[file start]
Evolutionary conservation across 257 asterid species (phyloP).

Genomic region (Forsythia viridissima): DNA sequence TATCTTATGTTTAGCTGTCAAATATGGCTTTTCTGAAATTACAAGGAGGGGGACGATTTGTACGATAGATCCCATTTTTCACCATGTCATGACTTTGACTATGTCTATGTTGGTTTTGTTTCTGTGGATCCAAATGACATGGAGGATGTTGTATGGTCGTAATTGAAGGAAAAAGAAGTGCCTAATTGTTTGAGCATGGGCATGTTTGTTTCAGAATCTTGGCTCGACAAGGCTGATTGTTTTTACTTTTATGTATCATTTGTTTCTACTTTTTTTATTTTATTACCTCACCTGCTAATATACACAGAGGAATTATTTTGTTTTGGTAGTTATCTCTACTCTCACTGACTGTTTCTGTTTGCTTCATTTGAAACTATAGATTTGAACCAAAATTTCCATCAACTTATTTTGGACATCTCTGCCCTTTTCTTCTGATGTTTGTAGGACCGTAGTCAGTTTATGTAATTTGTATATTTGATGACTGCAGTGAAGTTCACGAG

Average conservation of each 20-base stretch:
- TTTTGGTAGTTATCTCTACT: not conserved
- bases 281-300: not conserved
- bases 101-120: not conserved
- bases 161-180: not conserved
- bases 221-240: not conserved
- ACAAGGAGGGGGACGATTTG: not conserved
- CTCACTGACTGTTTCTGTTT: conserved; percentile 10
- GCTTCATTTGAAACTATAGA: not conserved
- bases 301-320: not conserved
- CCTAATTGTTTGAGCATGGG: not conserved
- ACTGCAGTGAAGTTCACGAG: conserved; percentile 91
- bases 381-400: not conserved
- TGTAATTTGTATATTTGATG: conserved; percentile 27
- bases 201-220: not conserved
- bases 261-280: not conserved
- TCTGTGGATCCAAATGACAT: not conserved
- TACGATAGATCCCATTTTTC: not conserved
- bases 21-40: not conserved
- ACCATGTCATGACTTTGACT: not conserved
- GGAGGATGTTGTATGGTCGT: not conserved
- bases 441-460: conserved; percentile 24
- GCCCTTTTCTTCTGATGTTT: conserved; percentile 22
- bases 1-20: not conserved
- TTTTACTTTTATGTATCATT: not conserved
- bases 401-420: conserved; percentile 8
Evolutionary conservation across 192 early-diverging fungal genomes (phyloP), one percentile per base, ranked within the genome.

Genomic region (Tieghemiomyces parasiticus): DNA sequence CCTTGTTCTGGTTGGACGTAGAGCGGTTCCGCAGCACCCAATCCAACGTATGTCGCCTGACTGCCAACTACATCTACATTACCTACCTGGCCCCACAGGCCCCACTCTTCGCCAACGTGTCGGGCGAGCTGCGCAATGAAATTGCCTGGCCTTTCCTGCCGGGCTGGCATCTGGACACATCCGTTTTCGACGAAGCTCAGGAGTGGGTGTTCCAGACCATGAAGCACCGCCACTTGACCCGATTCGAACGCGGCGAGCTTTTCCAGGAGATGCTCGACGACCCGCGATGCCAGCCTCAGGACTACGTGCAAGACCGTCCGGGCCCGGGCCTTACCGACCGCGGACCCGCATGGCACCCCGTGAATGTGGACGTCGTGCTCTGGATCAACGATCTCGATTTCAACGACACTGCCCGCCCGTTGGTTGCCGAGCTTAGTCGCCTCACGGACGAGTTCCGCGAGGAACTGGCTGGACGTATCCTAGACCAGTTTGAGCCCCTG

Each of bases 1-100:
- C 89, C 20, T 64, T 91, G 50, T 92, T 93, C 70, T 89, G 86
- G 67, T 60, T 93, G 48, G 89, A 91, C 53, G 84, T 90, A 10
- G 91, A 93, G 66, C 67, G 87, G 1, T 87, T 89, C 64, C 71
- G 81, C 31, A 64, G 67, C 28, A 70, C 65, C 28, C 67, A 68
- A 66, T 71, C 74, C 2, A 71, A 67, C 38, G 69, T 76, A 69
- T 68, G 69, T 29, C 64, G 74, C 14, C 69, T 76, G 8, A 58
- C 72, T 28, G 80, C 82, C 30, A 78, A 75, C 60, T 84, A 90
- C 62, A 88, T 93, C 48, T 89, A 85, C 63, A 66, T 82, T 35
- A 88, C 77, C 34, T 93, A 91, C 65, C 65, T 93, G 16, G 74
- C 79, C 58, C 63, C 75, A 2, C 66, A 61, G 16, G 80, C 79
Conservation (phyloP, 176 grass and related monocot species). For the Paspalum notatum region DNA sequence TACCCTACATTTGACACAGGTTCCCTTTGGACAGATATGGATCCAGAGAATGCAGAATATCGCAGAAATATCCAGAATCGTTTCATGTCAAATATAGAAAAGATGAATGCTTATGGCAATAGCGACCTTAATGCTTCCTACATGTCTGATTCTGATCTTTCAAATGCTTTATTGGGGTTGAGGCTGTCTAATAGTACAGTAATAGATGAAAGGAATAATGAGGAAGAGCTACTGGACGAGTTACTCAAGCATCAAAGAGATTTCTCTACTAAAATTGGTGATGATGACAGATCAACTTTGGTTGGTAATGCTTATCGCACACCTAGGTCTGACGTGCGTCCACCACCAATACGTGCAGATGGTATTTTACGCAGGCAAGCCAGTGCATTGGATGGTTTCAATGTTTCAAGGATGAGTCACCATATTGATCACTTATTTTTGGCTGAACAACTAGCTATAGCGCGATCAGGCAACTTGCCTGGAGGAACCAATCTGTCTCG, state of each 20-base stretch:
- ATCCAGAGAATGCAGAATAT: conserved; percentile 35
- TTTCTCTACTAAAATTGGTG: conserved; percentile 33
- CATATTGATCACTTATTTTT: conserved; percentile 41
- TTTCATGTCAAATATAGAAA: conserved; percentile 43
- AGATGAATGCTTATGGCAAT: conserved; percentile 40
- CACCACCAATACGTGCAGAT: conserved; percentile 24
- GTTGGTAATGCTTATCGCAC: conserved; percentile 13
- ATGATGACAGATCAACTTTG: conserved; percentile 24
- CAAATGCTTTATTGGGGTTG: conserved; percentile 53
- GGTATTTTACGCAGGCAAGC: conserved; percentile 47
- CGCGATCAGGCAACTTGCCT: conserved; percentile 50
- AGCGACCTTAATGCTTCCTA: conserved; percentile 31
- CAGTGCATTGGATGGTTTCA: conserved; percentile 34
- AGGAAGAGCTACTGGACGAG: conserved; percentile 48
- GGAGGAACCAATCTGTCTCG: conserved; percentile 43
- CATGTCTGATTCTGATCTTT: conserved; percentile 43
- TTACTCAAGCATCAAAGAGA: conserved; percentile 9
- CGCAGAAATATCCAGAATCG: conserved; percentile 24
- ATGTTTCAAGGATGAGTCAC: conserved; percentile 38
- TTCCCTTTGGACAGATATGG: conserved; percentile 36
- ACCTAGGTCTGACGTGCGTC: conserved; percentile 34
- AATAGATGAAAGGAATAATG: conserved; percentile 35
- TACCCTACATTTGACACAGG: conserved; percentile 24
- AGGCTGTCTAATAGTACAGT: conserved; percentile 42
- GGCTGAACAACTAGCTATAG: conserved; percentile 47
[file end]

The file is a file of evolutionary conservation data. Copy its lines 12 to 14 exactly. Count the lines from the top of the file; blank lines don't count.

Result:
- bases 301-320: not conserved
- CCTAATTGTTTGAGCATGGG: not conserved
- ACTGCAGTGAAGTTCACGAG: conserved; percentile 91